Madison, Wisconsin (AP) – Wisconsin Republican Assembly Speaker Robin Vos said Tuesday that his commissioned investigation of the 2020 presidential election will last until next year and cost more money.
Vos’s current contract, signed this summer with former Wisconsin Supreme Court Justice Michael Gableman, who will lead the investigation, will run until the end of this month at $ 680,000 taxpayers. As part of his investigation, Gableman requested a subpoena for the mayors of the state’s five largest cities and the state’s highest election official.
Gableman said the mayors of Madison and Green Bay should be jailed if they don’t testify. The court hearing in this case is scheduled for January 21. Democratic Attorney General Josh Kaul is trying to block the subpoena of Megan Wolfe, the state’s election administrator, and a court hearing on the matter is scheduled for next week.
These legal battles will extend the Gableman investigation indefinitely, Vos told The Associated Press.
“My goal has always been to complete the investigation by the end of the year,” Vos said. “I never, in my wildest dreams, predicted the level to which the Democrats will go to try to block and create obstacles to everything we do.”
If the Democrats had cooperated, the investigation would have been completed this month, Vos said. Vos said that if Gableman has to “spend most of his time and money fighting Democratic attempts to end the investigation, he may need more resources. But this is the business of the democrats, not us. “
It is in the Republicans’ best interest to delay the investigation as it looks like something illegal has happened, said Democratic Assembly minority leader Gordon Hintz.
“The only thing that happened to them was that Joe Biden won and Donald Trump lost,” Hinz said. “I don’t expect them to ever complete the investigation.”
Democrats and some Republicans have called the investigation bogus, given that some of the employees Gableman hired worked in the Trump administration or supported 2020 election conspiracy theories. Trump lost nearly 21,000 votes to President Joe Biden in Wisconsin, a result that was confirmed after a recount, multiple court decisions and a non-partisan review.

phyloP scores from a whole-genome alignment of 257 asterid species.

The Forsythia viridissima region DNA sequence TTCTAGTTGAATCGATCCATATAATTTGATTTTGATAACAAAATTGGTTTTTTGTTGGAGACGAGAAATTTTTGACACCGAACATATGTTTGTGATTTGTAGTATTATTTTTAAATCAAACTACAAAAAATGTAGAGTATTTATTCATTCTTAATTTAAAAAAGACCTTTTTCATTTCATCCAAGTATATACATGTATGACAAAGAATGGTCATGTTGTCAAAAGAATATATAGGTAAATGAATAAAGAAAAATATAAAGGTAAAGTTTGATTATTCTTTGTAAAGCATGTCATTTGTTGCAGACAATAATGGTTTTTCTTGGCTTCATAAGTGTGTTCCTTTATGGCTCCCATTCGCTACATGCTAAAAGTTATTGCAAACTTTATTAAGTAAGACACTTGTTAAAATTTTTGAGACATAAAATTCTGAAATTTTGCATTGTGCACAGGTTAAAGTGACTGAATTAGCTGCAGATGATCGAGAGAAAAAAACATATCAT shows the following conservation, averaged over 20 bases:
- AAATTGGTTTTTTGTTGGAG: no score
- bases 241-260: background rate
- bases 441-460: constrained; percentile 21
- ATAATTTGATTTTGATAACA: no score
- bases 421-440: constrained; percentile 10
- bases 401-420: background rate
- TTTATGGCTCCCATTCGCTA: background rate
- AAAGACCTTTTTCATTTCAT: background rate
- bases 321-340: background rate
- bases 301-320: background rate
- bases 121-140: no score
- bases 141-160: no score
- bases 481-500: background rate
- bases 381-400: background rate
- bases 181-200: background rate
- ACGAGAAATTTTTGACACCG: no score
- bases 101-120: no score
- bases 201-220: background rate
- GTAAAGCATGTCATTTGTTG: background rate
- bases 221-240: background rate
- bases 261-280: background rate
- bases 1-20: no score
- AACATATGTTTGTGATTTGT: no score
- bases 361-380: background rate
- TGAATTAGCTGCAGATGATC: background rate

Vos and other Republicans defend the investigation, saying they are trying to address concerns raised by voters and others over procedures and private grants awarded to cities with high Democratic populations during elections.
Republican Senator Katie Bernier, chairman of the Senate electoral committee and former Chippewa County clerk, criticized the investigation Monday. She called it a “charade” designed to appease the conservative GOP base, called for it to end as soon as possible, and said doubting the integrity of the election would ultimately hurt Republican turnout.
“I understand there is frustration when the president reports massive electoral fraud,” Bernier said, noting that Trump regularly reported fraud back in 2016 Iowa rallies. “We have a great system here and no one should falsely accuse election officials of fraud.”
Vos said he interpreted her comments as an expression of frustration at the lack of Democratic participation.
“Not only one side, Republicans, or the other side, Democrats, lost confidence in the elections, it’s the entire population, if we don’t figure out how to remind people what the rules are and have a standard set for everyone. , no matter where you live and how you vote, said Vos.
Democratic Attorney General Josh Kaul applauded Bernier for her comments.
“I would like to see more Republicans speak up,” Kaul said Tuesday.
Kaul accused Gableman and the Republicans of “pursuing conspiracy theories.” Vos last week declined to name claims that Biden stole the election from Trump’s conspiracy theories.
“It is clear that the efforts that we are seeing from some party Republicans are aimed at destabilizing our democracy and confidence in our democracy,” Kaul said.
In addition to the investigation, Trump supporters are also considering a constitutional amendment on elections to bypass Democratic Gov. Tony Evers and empower the Secretary of State to take on some of the election-related responsibilities currently carried out by a bipartisan electoral commission.
Hinz said the ultimate goal of the Republicans was to give the legislature the ability to overturn election results that he didn’t like.
Vos said he was “skeptical” about the secretary of state’s empowerment, an office that hasn’t run for elections for nearly 50 years. Instead, Vos said he was focusing on ways to overhaul Wisconsin’s existing bipartisan election committee, created by the GOP-controlled legislature.
“I want to look at all the potential models,” Vos said of how he wants the election to take place in Wisconsin. “I am not saying that now I have an exhaustive answer. I think the current process is broken. “